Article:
Wednesday, May 30, 2007

An Ode


Hello everyone,
A few years ago we lost one of the most interesting minds of our time. I wouldn't go as far as saying one of the greatest, nor would I commit to anything other than to state that he possessed a very interesting mind. Upon his sudden and unexpected death, I felt sorrow, and a deep loss. I will miss the novels he failed to write and I miss the idea of a world where I could sit and have a pint with him on a Thursday afternoon and discuss a $2,000 dollar gadget that could achieve the same thing as a $2.00 calculator but without any of the style. I have spent many hours of my life (cumulatively, during the tedious moments) considering one of his line's; "the ship hung in the air much the way a gold brick doesn't".
He died shortly before the fulfillment of one of his dreams, the production of a movie based on his works, after 17 years of pitching, it was finally made, and he died shortly into production. I'm not sure this was a sad occurrence, although the movie was not without its merits, many of us grew up with the written word of his vision and the movie could never stand up to 20 years of reading and rereading his works.
Upon my birthday I just wished to express my gratitude to the spirit that created one of the most interesting collections of works I have encountered in the first 39 years of my life. I do not wish to diminish any of the other great loves of my library, from Chaucer to Shakespeare to King, however this man certainly had the gift of the incredibly sublime to create a wonderful experience for all his readers.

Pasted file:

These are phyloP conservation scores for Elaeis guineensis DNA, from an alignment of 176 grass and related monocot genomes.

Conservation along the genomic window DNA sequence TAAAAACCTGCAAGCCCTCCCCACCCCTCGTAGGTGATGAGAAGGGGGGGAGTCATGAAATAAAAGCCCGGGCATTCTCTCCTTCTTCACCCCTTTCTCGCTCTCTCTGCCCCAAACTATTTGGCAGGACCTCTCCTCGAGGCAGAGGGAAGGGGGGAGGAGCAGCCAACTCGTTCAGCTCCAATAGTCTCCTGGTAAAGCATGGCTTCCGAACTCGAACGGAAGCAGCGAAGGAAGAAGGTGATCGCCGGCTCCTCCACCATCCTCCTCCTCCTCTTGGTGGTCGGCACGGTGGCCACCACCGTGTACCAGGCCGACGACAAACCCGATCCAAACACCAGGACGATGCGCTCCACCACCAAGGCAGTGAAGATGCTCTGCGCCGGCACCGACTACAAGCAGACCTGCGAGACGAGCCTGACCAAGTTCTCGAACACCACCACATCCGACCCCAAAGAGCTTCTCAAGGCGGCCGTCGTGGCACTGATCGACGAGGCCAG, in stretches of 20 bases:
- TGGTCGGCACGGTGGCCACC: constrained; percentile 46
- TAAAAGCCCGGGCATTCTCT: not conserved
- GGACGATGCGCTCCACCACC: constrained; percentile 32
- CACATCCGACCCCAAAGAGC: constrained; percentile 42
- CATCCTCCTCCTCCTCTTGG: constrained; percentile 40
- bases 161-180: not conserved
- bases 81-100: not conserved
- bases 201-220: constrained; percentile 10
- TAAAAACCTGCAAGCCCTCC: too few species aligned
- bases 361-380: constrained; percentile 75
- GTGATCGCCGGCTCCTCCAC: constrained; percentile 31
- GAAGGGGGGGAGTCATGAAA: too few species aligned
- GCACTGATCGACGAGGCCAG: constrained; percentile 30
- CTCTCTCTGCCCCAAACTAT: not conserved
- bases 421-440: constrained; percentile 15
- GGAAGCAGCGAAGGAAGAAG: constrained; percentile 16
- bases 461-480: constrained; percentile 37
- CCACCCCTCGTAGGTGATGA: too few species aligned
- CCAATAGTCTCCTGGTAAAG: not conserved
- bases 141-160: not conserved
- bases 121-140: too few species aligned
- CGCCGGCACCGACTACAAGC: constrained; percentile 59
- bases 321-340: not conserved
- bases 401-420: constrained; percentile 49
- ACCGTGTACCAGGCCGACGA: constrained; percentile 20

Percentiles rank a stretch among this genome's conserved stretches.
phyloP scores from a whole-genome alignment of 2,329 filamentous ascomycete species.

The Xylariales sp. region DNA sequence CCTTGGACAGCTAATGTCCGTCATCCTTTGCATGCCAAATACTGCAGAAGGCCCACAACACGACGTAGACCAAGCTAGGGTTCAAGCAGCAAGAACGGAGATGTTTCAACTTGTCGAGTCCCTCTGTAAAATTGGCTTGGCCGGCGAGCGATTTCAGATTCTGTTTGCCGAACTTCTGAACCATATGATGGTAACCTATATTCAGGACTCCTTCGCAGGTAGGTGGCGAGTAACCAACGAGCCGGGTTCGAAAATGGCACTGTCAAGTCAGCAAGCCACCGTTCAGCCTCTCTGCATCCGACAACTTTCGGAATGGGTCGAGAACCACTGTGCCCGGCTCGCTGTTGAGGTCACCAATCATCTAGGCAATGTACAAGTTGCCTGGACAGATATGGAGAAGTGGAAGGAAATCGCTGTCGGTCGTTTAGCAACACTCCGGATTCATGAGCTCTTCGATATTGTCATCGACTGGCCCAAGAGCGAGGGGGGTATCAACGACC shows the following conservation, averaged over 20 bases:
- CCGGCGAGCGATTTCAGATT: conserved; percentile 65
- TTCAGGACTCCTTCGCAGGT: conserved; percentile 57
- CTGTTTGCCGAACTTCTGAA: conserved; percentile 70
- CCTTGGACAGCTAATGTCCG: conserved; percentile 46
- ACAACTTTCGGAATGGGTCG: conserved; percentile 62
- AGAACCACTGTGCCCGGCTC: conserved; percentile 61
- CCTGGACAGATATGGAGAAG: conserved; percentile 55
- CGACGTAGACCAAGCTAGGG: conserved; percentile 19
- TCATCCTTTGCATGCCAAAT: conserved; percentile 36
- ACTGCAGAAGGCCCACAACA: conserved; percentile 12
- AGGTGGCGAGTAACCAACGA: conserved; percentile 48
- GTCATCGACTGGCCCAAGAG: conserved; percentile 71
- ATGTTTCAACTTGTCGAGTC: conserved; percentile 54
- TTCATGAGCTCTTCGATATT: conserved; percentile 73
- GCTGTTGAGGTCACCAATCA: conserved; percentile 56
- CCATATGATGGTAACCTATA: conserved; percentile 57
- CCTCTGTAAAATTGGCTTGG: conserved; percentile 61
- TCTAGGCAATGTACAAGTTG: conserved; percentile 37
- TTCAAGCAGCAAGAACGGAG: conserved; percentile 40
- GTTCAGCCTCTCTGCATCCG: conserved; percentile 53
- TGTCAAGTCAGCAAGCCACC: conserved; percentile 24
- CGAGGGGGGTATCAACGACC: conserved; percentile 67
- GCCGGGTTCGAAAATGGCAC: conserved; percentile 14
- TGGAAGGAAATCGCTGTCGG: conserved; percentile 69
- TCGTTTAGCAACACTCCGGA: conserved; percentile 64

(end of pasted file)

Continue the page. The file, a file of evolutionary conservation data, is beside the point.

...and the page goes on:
Thanks to everyone for the tiny brilliance they bring to their corner of the world, we can all create a blinding light. Remember to appreciate the small smiles in a day.
Take Care
CG

7 comments:

c'est moi said...

Curtis, I don't watch news very often and you never told us who it was in the post. Who was it?

Curtis Groom said...

The idea of the post was that it didn't really matter who the writer was. It was how he contributed to my love of literature, which changes for each of us. My muse in this case was Douglas Noel Adams, who penned the five book trilogy "The Hitchiker guide to the Galaxy" My love of literature was late in arriving and can primarily be attributed in its early stages to two men, DNA and Richard Bach (Johnathon Livingston Seagull and Illusions) One for his humor and the other for his outlook.
I just wanted to give a posthumous shout out to DNA.
So here's to DNA... Pick a number, any number....

dragonflyte said...

And any fan of DNA would know what that number is :+)


HAPPY BIRTHDAY CURT!!!!

T:+)

Karyn said...

My favourite part is when the whale is trying to decide what to call "ground." So very funny.

As an aside, there was a man in the city I grew up in who was named Douglas Adams. When he wrote a cheque at the store I worked at I said, "Oh! Like the author," and he said that hardly anyone ever made the connection.

How could they not?

Donna said...

Curtis just want to say Happy Birthday to you. Judi Lynn says Happy Birthday to you as you to share the same day.Hope it is a good one for you.All the best and many more to come.Ihope the family is well and everything is going okay for yous in your many adventures. Take care
Donna

HummA said...

Happy birthday curtis.From the restruant at the edge of the universe (the quickstop)it's humma aka John.
So,so long and thanks for all the fish,

HummA said...

well happy birthday from the restruant at the edge of the universe (aka the quickstop)I tried to send you some Vogon Poetry but it was return to sender as it was so alwful taht even canada post wouldnt touch it.We have missed you here.so....so long and thanks for all the fish.
Humma
(john)